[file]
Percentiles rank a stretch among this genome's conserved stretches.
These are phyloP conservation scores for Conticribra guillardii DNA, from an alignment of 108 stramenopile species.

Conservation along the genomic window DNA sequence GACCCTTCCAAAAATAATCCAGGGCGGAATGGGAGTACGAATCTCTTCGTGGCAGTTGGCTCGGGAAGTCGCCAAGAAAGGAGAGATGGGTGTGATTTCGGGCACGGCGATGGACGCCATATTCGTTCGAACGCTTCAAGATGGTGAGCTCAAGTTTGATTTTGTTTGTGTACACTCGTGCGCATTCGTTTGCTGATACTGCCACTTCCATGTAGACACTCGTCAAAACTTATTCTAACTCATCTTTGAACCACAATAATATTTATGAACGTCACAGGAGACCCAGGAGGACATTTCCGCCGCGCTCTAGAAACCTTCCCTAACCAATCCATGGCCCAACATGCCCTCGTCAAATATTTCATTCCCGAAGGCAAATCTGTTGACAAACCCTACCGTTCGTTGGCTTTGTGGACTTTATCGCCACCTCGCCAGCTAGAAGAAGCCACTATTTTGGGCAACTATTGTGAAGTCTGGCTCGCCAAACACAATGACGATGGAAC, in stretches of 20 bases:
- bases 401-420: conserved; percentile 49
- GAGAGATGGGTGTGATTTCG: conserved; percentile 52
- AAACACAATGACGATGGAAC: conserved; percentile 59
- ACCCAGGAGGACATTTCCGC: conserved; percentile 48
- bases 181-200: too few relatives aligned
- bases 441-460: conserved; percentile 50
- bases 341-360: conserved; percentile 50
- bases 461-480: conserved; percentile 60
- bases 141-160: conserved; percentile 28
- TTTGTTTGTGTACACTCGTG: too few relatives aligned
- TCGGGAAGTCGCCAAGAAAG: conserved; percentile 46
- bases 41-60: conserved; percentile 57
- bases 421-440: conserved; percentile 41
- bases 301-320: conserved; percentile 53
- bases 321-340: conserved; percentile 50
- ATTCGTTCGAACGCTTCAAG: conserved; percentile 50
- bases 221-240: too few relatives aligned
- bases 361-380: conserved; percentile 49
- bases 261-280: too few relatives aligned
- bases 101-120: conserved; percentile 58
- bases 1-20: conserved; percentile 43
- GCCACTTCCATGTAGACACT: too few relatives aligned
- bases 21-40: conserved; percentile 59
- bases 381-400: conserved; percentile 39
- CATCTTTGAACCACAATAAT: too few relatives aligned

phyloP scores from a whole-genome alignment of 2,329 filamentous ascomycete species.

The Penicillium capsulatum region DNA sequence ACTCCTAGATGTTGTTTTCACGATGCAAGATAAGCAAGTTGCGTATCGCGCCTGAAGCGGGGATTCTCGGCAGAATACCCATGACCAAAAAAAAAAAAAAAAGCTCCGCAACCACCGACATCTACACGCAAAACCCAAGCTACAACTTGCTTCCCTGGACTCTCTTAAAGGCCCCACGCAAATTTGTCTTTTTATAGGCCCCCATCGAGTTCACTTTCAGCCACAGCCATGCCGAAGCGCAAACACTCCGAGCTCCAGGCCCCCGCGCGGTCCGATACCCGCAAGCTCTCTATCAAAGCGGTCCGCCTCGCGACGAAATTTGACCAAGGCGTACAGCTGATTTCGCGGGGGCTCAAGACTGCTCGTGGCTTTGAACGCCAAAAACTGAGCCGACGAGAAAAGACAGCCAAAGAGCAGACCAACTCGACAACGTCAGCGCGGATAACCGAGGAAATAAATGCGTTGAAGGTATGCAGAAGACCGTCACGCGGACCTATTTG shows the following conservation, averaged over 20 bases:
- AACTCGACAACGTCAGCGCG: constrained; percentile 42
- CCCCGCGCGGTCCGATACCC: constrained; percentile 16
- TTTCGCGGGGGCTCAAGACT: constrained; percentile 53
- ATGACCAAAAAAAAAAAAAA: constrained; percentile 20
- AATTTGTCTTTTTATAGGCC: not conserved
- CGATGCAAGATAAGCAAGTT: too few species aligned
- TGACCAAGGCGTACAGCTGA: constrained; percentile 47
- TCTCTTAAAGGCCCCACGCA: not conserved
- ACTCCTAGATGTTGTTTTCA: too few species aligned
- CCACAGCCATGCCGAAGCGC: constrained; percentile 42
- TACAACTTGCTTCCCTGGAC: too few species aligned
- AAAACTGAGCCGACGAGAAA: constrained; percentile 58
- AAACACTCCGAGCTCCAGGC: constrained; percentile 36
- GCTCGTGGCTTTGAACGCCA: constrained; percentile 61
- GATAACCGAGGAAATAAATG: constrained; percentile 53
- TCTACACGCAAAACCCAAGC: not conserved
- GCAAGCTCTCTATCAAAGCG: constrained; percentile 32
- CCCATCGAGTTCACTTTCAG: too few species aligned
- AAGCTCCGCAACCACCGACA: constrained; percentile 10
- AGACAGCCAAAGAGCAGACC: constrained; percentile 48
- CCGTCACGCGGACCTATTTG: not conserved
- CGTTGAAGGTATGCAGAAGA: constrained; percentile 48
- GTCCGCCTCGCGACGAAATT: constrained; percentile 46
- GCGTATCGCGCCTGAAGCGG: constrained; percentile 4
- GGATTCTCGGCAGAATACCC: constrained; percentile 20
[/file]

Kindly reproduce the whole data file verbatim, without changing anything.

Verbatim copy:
Percentiles rank a stretch among this genome's conserved stretches.
These are phyloP conservation scores for Conticribra guillardii DNA, from an alignment of 108 stramenopile species.

Conservation along the genomic window DNA sequence GACCCTTCCAAAAATAATCCAGGGCGGAATGGGAGTACGAATCTCTTCGTGGCAGTTGGCTCGGGAAGTCGCCAAGAAAGGAGAGATGGGTGTGATTTCGGGCACGGCGATGGACGCCATATTCGTTCGAACGCTTCAAGATGGTGAGCTCAAGTTTGATTTTGTTTGTGTACACTCGTGCGCATTCGTTTGCTGATACTGCCACTTCCATGTAGACACTCGTCAAAACTTATTCTAACTCATCTTTGAACCACAATAATATTTATGAACGTCACAGGAGACCCAGGAGGACATTTCCGCCGCGCTCTAGAAACCTTCCCTAACCAATCCATGGCCCAACATGCCCTCGTCAAATATTTCATTCCCGAAGGCAAATCTGTTGACAAACCCTACCGTTCGTTGGCTTTGTGGACTTTATCGCCACCTCGCCAGCTAGAAGAAGCCACTATTTTGGGCAACTATTGTGAAGTCTGGCTCGCCAAACACAATGACGATGGAAC, in stretches of 20 bases:
- bases 401-420: conserved; percentile 49
- GAGAGATGGGTGTGATTTCG: conserved; percentile 52
- AAACACAATGACGATGGAAC: conserved; percentile 59
- ACCCAGGAGGACATTTCCGC: conserved; percentile 48
- bases 181-200: too few relatives aligned
- bases 441-460: conserved; percentile 50
- bases 341-360: conserved; percentile 50
- bases 461-480: conserved; percentile 60
- bases 141-160: conserved; percentile 28
- TTTGTTTGTGTACACTCGTG: too few relatives aligned
- TCGGGAAGTCGCCAAGAAAG: conserved; percentile 46
- bases 41-60: conserved; percentile 57
- bases 421-440: conserved; percentile 41
- bases 301-320: conserved; percentile 53
- bases 321-340: conserved; percentile 50
- ATTCGTTCGAACGCTTCAAG: conserved; percentile 50
- bases 221-240: too few relatives aligned
- bases 361-380: conserved; percentile 49
- bases 261-280: too few relatives aligned
- bases 101-120: conserved; percentile 58
- bases 1-20: conserved; percentile 43
- GCCACTTCCATGTAGACACT: too few relatives aligned
- bases 21-40: conserved; percentile 59
- bases 381-400: conserved; percentile 39
- CATCTTTGAACCACAATAAT: too few relatives aligned

phyloP scores from a whole-genome alignment of 2,329 filamentous ascomycete species.

The Penicillium capsulatum region DNA sequence ACTCCTAGATGTTGTTTTCACGATGCAAGATAAGCAAGTTGCGTATCGCGCCTGAAGCGGGGATTCTCGGCAGAATACCCATGACCAAAAAAAAAAAAAAAAGCTCCGCAACCACCGACATCTACACGCAAAACCCAAGCTACAACTTGCTTCCCTGGACTCTCTTAAAGGCCCCACGCAAATTTGTCTTTTTATAGGCCCCCATCGAGTTCACTTTCAGCCACAGCCATGCCGAAGCGCAAACACTCCGAGCTCCAGGCCCCCGCGCGGTCCGATACCCGCAAGCTCTCTATCAAAGCGGTCCGCCTCGCGACGAAATTTGACCAAGGCGTACAGCTGATTTCGCGGGGGCTCAAGACTGCTCGTGGCTTTGAACGCCAAAAACTGAGCCGACGAGAAAAGACAGCCAAAGAGCAGACCAACTCGACAACGTCAGCGCGGATAACCGAGGAAATAAATGCGTTGAAGGTATGCAGAAGACCGTCACGCGGACCTATTTG shows the following conservation, averaged over 20 bases:
- AACTCGACAACGTCAGCGCG: constrained; percentile 42
- CCCCGCGCGGTCCGATACCC: constrained; percentile 16
- TTTCGCGGGGGCTCAAGACT: constrained; percentile 53
- ATGACCAAAAAAAAAAAAAA: constrained; percentile 20
- AATTTGTCTTTTTATAGGCC: not conserved
- CGATGCAAGATAAGCAAGTT: too few species aligned
- TGACCAAGGCGTACAGCTGA: constrained; percentile 47
- TCTCTTAAAGGCCCCACGCA: not conserved
- ACTCCTAGATGTTGTTTTCA: too few species aligned
- CCACAGCCATGCCGAAGCGC: constrained; percentile 42
- TACAACTTGCTTCCCTGGAC: too few species aligned
- AAAACTGAGCCGACGAGAAA: constrained; percentile 58
- AAACACTCCGAGCTCCAGGC: constrained; percentile 36
- GCTCGTGGCTTTGAACGCCA: constrained; percentile 61
- GATAACCGAGGAAATAAATG: constrained; percentile 53
- TCTACACGCAAAACCCAAGC: not conserved
- GCAAGCTCTCTATCAAAGCG: constrained; percentile 32
- CCCATCGAGTTCACTTTCAG: too few species aligned
- AAGCTCCGCAACCACCGACA: constrained; percentile 10
- AGACAGCCAAAGAGCAGACC: constrained; percentile 48
- CCGTCACGCGGACCTATTTG: not conserved
- CGTTGAAGGTATGCAGAAGA: constrained; percentile 48
- GTCCGCCTCGCGACGAAATT: constrained; percentile 46
- GCGTATCGCGCCTGAAGCGG: constrained; percentile 4
- GGATTCTCGGCAGAATACCC: constrained; percentile 20